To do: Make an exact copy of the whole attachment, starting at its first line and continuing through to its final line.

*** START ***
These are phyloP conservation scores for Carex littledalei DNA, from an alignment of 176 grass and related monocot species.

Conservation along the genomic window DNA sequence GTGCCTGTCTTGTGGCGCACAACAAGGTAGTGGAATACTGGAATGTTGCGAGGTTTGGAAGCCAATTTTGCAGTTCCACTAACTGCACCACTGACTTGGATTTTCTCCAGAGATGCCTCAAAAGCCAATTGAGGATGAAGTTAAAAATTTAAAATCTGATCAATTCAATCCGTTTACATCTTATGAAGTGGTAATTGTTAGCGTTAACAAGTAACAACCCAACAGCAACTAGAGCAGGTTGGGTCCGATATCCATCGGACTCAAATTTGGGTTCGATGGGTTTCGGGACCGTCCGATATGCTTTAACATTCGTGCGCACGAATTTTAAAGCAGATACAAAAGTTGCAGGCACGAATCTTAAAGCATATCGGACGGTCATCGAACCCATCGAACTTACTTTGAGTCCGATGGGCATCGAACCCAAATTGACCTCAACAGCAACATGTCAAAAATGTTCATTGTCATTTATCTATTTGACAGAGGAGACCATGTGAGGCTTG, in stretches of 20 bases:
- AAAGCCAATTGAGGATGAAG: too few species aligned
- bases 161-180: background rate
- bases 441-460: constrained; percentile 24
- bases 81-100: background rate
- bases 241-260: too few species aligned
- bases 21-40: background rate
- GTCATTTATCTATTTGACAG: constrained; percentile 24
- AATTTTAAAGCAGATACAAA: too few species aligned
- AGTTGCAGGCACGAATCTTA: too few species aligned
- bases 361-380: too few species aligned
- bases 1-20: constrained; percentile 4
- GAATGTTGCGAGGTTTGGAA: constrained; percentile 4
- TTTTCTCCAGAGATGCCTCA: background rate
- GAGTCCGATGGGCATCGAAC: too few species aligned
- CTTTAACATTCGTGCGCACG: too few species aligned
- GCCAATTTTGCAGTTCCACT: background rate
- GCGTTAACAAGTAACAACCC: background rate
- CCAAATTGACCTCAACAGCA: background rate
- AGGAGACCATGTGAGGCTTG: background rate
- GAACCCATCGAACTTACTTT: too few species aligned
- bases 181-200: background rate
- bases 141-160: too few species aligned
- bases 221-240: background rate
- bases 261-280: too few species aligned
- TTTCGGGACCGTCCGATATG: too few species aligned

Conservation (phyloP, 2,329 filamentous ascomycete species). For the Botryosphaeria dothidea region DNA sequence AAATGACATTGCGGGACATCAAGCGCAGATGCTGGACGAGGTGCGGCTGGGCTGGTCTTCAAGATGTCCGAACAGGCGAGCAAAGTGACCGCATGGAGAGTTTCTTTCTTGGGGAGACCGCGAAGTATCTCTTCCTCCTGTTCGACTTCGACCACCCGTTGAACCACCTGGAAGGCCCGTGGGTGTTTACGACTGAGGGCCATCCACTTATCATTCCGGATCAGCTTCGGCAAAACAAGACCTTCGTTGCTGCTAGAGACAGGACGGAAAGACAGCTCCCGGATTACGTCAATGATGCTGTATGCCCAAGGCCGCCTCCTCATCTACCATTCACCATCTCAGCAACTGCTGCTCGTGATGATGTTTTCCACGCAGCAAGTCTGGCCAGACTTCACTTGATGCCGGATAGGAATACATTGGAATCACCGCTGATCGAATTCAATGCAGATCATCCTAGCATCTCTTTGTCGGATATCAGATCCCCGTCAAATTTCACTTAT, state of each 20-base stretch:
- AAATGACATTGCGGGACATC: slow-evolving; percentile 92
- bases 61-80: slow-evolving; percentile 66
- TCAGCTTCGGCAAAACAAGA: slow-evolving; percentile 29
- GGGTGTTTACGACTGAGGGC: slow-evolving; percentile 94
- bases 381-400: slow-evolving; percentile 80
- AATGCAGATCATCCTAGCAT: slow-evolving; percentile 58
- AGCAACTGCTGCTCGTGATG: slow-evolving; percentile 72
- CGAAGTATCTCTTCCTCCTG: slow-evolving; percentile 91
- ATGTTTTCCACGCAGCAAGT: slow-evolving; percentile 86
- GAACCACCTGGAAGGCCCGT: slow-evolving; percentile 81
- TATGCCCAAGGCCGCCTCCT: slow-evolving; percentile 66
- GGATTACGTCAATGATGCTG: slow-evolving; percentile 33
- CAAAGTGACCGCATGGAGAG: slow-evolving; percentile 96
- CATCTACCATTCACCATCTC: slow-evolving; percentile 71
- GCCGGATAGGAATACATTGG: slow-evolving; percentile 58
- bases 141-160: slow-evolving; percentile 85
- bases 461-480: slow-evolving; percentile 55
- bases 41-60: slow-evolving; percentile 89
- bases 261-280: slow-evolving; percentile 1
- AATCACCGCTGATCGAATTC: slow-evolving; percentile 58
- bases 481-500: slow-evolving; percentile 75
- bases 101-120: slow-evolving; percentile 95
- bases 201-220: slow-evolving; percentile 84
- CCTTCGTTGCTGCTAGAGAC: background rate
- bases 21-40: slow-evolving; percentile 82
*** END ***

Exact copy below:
These are phyloP conservation scores for Carex littledalei DNA, from an alignment of 176 grass and related monocot species.

Conservation along the genomic window DNA sequence GTGCCTGTCTTGTGGCGCACAACAAGGTAGTGGAATACTGGAATGTTGCGAGGTTTGGAAGCCAATTTTGCAGTTCCACTAACTGCACCACTGACTTGGATTTTCTCCAGAGATGCCTCAAAAGCCAATTGAGGATGAAGTTAAAAATTTAAAATCTGATCAATTCAATCCGTTTACATCTTATGAAGTGGTAATTGTTAGCGTTAACAAGTAACAACCCAACAGCAACTAGAGCAGGTTGGGTCCGATATCCATCGGACTCAAATTTGGGTTCGATGGGTTTCGGGACCGTCCGATATGCTTTAACATTCGTGCGCACGAATTTTAAAGCAGATACAAAAGTTGCAGGCACGAATCTTAAAGCATATCGGACGGTCATCGAACCCATCGAACTTACTTTGAGTCCGATGGGCATCGAACCCAAATTGACCTCAACAGCAACATGTCAAAAATGTTCATTGTCATTTATCTATTTGACAGAGGAGACCATGTGAGGCTTG, in stretches of 20 bases:
- AAAGCCAATTGAGGATGAAG: too few species aligned
- bases 161-180: background rate
- bases 441-460: constrained; percentile 24
- bases 81-100: background rate
- bases 241-260: too few species aligned
- bases 21-40: background rate
- GTCATTTATCTATTTGACAG: constrained; percentile 24
- AATTTTAAAGCAGATACAAA: too few species aligned
- AGTTGCAGGCACGAATCTTA: too few species aligned
- bases 361-380: too few species aligned
- bases 1-20: constrained; percentile 4
- GAATGTTGCGAGGTTTGGAA: constrained; percentile 4
- TTTTCTCCAGAGATGCCTCA: background rate
- GAGTCCGATGGGCATCGAAC: too few species aligned
- CTTTAACATTCGTGCGCACG: too few species aligned
- GCCAATTTTGCAGTTCCACT: background rate
- GCGTTAACAAGTAACAACCC: background rate
- CCAAATTGACCTCAACAGCA: background rate
- AGGAGACCATGTGAGGCTTG: background rate
- GAACCCATCGAACTTACTTT: too few species aligned
- bases 181-200: background rate
- bases 141-160: too few species aligned
- bases 221-240: background rate
- bases 261-280: too few species aligned
- TTTCGGGACCGTCCGATATG: too few species aligned

Conservation (phyloP, 2,329 filamentous ascomycete species). For the Botryosphaeria dothidea region DNA sequence AAATGACATTGCGGGACATCAAGCGCAGATGCTGGACGAGGTGCGGCTGGGCTGGTCTTCAAGATGTCCGAACAGGCGAGCAAAGTGACCGCATGGAGAGTTTCTTTCTTGGGGAGACCGCGAAGTATCTCTTCCTCCTGTTCGACTTCGACCACCCGTTGAACCACCTGGAAGGCCCGTGGGTGTTTACGACTGAGGGCCATCCACTTATCATTCCGGATCAGCTTCGGCAAAACAAGACCTTCGTTGCTGCTAGAGACAGGACGGAAAGACAGCTCCCGGATTACGTCAATGATGCTGTATGCCCAAGGCCGCCTCCTCATCTACCATTCACCATCTCAGCAACTGCTGCTCGTGATGATGTTTTCCACGCAGCAAGTCTGGCCAGACTTCACTTGATGCCGGATAGGAATACATTGGAATCACCGCTGATCGAATTCAATGCAGATCATCCTAGCATCTCTTTGTCGGATATCAGATCCCCGTCAAATTTCACTTAT, state of each 20-base stretch:
- AAATGACATTGCGGGACATC: slow-evolving; percentile 92
- bases 61-80: slow-evolving; percentile 66
- TCAGCTTCGGCAAAACAAGA: slow-evolving; percentile 29
- GGGTGTTTACGACTGAGGGC: slow-evolving; percentile 94
- bases 381-400: slow-evolving; percentile 80
- AATGCAGATCATCCTAGCAT: slow-evolving; percentile 58
- AGCAACTGCTGCTCGTGATG: slow-evolving; percentile 72
- CGAAGTATCTCTTCCTCCTG: slow-evolving; percentile 91
- ATGTTTTCCACGCAGCAAGT: slow-evolving; percentile 86
- GAACCACCTGGAAGGCCCGT: slow-evolving; percentile 81
- TATGCCCAAGGCCGCCTCCT: slow-evolving; percentile 66
- GGATTACGTCAATGATGCTG: slow-evolving; percentile 33
- CAAAGTGACCGCATGGAGAG: slow-evolving; percentile 96
- CATCTACCATTCACCATCTC: slow-evolving; percentile 71
- GCCGGATAGGAATACATTGG: slow-evolving; percentile 58
- bases 141-160: slow-evolving; percentile 85
- bases 461-480: slow-evolving; percentile 55
- bases 41-60: slow-evolving; percentile 89
- bases 261-280: slow-evolving; percentile 1
- AATCACCGCTGATCGAATTC: slow-evolving; percentile 58
- bases 481-500: slow-evolving; percentile 75
- bases 101-120: slow-evolving; percentile 95
- bases 201-220: slow-evolving; percentile 84
- CCTTCGTTGCTGCTAGAGAC: background rate
- bases 21-40: slow-evolving; percentile 82